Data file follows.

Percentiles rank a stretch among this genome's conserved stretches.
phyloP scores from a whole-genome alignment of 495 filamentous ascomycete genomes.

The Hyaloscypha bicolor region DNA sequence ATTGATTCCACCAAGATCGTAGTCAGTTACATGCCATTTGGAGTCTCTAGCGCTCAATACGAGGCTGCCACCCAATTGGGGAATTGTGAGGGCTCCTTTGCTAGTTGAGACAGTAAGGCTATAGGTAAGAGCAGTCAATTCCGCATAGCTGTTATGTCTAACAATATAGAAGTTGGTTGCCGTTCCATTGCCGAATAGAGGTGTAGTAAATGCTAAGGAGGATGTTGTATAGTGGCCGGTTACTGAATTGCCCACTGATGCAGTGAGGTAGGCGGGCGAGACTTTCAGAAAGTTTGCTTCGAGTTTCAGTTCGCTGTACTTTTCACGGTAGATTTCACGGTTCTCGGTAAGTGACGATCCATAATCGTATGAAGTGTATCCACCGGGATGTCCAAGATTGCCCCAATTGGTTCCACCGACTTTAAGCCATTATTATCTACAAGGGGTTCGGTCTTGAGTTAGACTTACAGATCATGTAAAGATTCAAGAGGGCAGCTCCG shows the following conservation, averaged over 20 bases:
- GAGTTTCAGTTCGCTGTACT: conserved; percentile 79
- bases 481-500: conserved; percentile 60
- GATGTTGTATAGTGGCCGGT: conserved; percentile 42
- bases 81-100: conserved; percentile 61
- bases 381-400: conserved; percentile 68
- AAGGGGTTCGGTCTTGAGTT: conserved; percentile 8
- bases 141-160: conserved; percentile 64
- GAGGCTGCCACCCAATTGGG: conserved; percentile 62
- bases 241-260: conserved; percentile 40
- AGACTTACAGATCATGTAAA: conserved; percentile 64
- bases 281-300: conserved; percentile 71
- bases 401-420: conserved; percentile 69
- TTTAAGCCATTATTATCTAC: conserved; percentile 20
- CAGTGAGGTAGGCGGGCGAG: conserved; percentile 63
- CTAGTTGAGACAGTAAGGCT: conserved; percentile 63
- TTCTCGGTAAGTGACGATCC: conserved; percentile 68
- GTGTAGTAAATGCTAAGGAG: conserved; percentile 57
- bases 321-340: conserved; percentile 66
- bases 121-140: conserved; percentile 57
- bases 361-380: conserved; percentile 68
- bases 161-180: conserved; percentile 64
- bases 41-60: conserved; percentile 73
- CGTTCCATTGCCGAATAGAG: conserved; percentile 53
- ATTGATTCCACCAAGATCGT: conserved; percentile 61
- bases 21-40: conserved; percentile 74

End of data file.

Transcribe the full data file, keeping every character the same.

Percentiles rank a stretch among this genome's conserved stretches.
phyloP scores from a whole-genome alignment of 495 filamentous ascomycete genomes.

The Hyaloscypha bicolor region DNA sequence ATTGATTCCACCAAGATCGTAGTCAGTTACATGCCATTTGGAGTCTCTAGCGCTCAATACGAGGCTGCCACCCAATTGGGGAATTGTGAGGGCTCCTTTGCTAGTTGAGACAGTAAGGCTATAGGTAAGAGCAGTCAATTCCGCATAGCTGTTATGTCTAACAATATAGAAGTTGGTTGCCGTTCCATTGCCGAATAGAGGTGTAGTAAATGCTAAGGAGGATGTTGTATAGTGGCCGGTTACTGAATTGCCCACTGATGCAGTGAGGTAGGCGGGCGAGACTTTCAGAAAGTTTGCTTCGAGTTTCAGTTCGCTGTACTTTTCACGGTAGATTTCACGGTTCTCGGTAAGTGACGATCCATAATCGTATGAAGTGTATCCACCGGGATGTCCAAGATTGCCCCAATTGGTTCCACCGACTTTAAGCCATTATTATCTACAAGGGGTTCGGTCTTGAGTTAGACTTACAGATCATGTAAAGATTCAAGAGGGCAGCTCCG shows the following conservation, averaged over 20 bases:
- GAGTTTCAGTTCGCTGTACT: conserved; percentile 79
- bases 481-500: conserved; percentile 60
- GATGTTGTATAGTGGCCGGT: conserved; percentile 42
- bases 81-100: conserved; percentile 61
- bases 381-400: conserved; percentile 68
- AAGGGGTTCGGTCTTGAGTT: conserved; percentile 8
- bases 141-160: conserved; percentile 64
- GAGGCTGCCACCCAATTGGG: conserved; percentile 62
- bases 241-260: conserved; percentile 40
- AGACTTACAGATCATGTAAA: conserved; percentile 64
- bases 281-300: conserved; percentile 71
- bases 401-420: conserved; percentile 69
- TTTAAGCCATTATTATCTAC: conserved; percentile 20
- CAGTGAGGTAGGCGGGCGAG: conserved; percentile 63
- CTAGTTGAGACAGTAAGGCT: conserved; percentile 63
- TTCTCGGTAAGTGACGATCC: conserved; percentile 68
- GTGTAGTAAATGCTAAGGAG: conserved; percentile 57
- bases 321-340: conserved; percentile 66
- bases 121-140: conserved; percentile 57
- bases 361-380: conserved; percentile 68
- bases 161-180: conserved; percentile 64
- bases 41-60: conserved; percentile 73
- CGTTCCATTGCCGAATAGAG: conserved; percentile 53
- ATTGATTCCACCAAGATCGT: conserved; percentile 61
- bases 21-40: conserved; percentile 74